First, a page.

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View Full Version : Marion Hammer, former Pres of the NRA, is for "Vermont Carry"


Paladin
04-13-2008, 1:30 PM
Many people say the NRA is in the pocket of the Republican Party. Perhaps they've got it backwards -- the Republican Party is in the pocket of the NRA! :D

Don't know about you, but most of my clothes have pockets on the Right side and the Left. Let's help the NRA get the Democratic Party in its other pocket! :D

Notice what RKBA organization the press says fought this fight for 3 years until they won -- the NRA!

Note how the article points out the importance of all those "thousands of emails and letters." Don't look let anyone demean your "One-Click" CalNRA emails. For more evidence, read: http://www.calguns.net/calgunforum/showthread.php?p=1126420#post1126420

http://www.orlandosentinel.com/news/politics/orl-guns1008apr10,0,2235158.story

*****

Soon, 500,000 Floridians can take guns to work
Crist intends to sign the bill, which allows weapons to be in locked cars.

John Kennedy | Tallahassee Bureau Chief
April 10, 2008

TALLAHASSEE - About 500,000 Floridians with concealed-weapons permits will soon be able to carry guns to work as long as they keep them in their cars.

The Florida Legislature handed a major election-year victory to the National Rifle Association on Wednesday when the Senate approved legislation (CS/HB 503) barring employers from banning guns on their property, provided that employees and customers with the weapons have concealed-weapons permits and leave the guns locked in their cars.

Voting 26-13, the Senate split along party lines -- just as the House did a week earlier in approving the proposal. Democrats sided with business groups that fiercely opposed the change. Republicans voted with the NRA.

Republican Gov. Charlie Crist said he has no problem signing the measure into law.

"The Second Amendment is very important," Crist said of the constitutional right to bear arms. "I understand there are competing interests; there always are in this process. But people being protected is most important to me."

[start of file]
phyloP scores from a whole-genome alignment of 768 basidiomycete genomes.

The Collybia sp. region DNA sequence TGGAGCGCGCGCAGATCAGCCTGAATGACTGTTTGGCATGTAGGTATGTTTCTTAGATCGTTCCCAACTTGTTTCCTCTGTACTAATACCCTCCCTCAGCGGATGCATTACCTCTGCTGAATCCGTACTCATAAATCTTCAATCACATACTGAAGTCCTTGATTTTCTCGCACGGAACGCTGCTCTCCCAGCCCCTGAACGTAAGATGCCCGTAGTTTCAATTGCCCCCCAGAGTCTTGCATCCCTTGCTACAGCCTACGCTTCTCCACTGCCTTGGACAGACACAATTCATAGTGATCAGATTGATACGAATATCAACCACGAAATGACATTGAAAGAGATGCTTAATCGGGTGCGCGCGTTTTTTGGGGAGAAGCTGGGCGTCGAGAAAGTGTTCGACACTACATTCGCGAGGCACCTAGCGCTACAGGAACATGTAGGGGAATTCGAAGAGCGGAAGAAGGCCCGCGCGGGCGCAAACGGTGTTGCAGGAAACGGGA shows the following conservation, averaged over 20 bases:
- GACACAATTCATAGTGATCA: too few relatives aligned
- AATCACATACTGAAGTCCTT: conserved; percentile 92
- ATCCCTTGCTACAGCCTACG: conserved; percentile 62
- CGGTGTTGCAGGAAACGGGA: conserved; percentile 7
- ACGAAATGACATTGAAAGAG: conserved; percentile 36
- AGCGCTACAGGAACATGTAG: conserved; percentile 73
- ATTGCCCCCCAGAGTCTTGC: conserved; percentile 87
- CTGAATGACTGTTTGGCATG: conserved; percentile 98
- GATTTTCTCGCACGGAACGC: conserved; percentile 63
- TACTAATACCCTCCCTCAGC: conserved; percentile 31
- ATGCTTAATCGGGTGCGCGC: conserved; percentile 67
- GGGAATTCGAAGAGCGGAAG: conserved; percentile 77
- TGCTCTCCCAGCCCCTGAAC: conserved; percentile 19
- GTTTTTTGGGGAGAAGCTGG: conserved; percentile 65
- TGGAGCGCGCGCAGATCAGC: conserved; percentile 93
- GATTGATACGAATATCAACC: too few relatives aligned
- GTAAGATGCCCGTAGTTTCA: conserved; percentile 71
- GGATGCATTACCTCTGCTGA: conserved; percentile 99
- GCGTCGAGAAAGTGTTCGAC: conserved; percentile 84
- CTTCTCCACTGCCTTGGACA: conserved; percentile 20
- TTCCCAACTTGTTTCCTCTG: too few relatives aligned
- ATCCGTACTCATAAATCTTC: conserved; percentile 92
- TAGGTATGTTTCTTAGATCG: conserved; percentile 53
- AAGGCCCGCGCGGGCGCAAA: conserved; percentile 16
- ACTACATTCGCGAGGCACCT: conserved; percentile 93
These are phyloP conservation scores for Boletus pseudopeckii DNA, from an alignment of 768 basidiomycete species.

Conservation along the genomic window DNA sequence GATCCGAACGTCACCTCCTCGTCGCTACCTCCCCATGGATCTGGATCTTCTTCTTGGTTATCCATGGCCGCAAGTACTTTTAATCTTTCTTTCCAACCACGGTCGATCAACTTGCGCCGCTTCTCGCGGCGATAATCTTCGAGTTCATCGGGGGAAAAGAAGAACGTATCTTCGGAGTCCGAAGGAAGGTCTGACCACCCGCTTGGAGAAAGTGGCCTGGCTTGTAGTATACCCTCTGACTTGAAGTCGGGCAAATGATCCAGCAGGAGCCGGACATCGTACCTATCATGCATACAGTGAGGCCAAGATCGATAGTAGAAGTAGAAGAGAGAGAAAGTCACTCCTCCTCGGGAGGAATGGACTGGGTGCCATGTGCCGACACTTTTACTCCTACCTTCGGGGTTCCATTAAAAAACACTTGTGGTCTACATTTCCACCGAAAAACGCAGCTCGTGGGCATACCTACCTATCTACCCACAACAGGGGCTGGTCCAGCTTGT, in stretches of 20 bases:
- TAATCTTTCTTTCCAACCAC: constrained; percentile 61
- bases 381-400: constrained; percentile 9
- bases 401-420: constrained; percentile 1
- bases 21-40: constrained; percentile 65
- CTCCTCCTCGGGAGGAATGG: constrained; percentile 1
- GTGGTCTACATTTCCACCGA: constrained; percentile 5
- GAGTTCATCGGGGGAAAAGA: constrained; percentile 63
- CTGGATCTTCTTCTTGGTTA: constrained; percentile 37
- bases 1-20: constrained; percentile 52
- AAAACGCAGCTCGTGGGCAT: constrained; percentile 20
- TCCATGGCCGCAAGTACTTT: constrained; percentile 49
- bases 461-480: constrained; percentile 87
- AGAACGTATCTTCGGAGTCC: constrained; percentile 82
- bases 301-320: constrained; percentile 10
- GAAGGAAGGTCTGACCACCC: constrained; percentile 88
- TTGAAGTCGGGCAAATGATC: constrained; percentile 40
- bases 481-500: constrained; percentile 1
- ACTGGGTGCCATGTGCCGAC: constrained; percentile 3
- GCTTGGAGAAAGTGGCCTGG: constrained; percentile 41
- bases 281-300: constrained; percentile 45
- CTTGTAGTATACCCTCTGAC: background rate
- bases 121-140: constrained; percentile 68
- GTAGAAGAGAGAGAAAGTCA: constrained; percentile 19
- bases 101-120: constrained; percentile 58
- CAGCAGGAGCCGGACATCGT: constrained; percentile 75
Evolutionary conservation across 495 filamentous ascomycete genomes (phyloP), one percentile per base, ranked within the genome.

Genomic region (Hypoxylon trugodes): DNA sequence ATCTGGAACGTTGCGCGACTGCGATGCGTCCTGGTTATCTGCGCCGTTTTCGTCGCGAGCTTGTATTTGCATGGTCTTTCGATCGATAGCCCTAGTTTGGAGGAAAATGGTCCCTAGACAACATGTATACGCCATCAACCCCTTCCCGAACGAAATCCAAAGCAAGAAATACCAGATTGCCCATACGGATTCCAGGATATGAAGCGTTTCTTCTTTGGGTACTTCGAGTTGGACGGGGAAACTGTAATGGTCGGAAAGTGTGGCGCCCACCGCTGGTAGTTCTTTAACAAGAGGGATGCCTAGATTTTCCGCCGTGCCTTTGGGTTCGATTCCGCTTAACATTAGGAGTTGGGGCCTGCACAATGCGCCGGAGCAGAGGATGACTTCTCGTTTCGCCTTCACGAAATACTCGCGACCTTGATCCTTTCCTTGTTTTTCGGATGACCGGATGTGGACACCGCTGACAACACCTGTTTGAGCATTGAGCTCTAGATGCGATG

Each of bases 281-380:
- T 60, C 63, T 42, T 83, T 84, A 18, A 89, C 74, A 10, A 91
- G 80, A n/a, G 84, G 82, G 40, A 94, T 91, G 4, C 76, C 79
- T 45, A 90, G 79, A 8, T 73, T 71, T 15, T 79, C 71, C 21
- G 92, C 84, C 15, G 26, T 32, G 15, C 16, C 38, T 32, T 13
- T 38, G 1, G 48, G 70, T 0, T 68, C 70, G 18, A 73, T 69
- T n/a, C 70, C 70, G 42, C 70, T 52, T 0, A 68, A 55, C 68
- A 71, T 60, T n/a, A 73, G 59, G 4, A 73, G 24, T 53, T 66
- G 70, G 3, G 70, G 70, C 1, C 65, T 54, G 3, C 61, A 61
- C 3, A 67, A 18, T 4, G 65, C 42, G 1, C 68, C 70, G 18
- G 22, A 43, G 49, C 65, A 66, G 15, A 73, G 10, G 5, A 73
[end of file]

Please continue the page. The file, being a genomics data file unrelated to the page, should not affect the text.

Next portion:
Wednesday's vote caps a three-year effort by the NRA to win passage of a guns-at-work bill. Its campaign included deluging lawmakers with thousands of e-mails and letters -- and making clear it wouldn't give up until the bill passed.

Just as in the past two sessions, the battle pushed Republicans into a political crosswind, forcing them to choose between two powerful drivers of GOP politics: gun supporters and the business lobby.

But after two consecutive defeats, the gun lobby won this year. Business groups said leading GOP lawmakers decided to forge a compromise to put the issue behind them.

"The business community isn't going away on this issue," said David Daniel, a vice president with the Florida Chamber of Commerce. "Legislators may think they chose the right side today, but I think the voters will be on our side."

Daniel said organizations likely will challenge the issue in court. A similar law was struck down in Oklahoma after a judge found it violated federal workplace-safety rules. Alaska, Kentucky and Mississippi also have guns-at-work laws.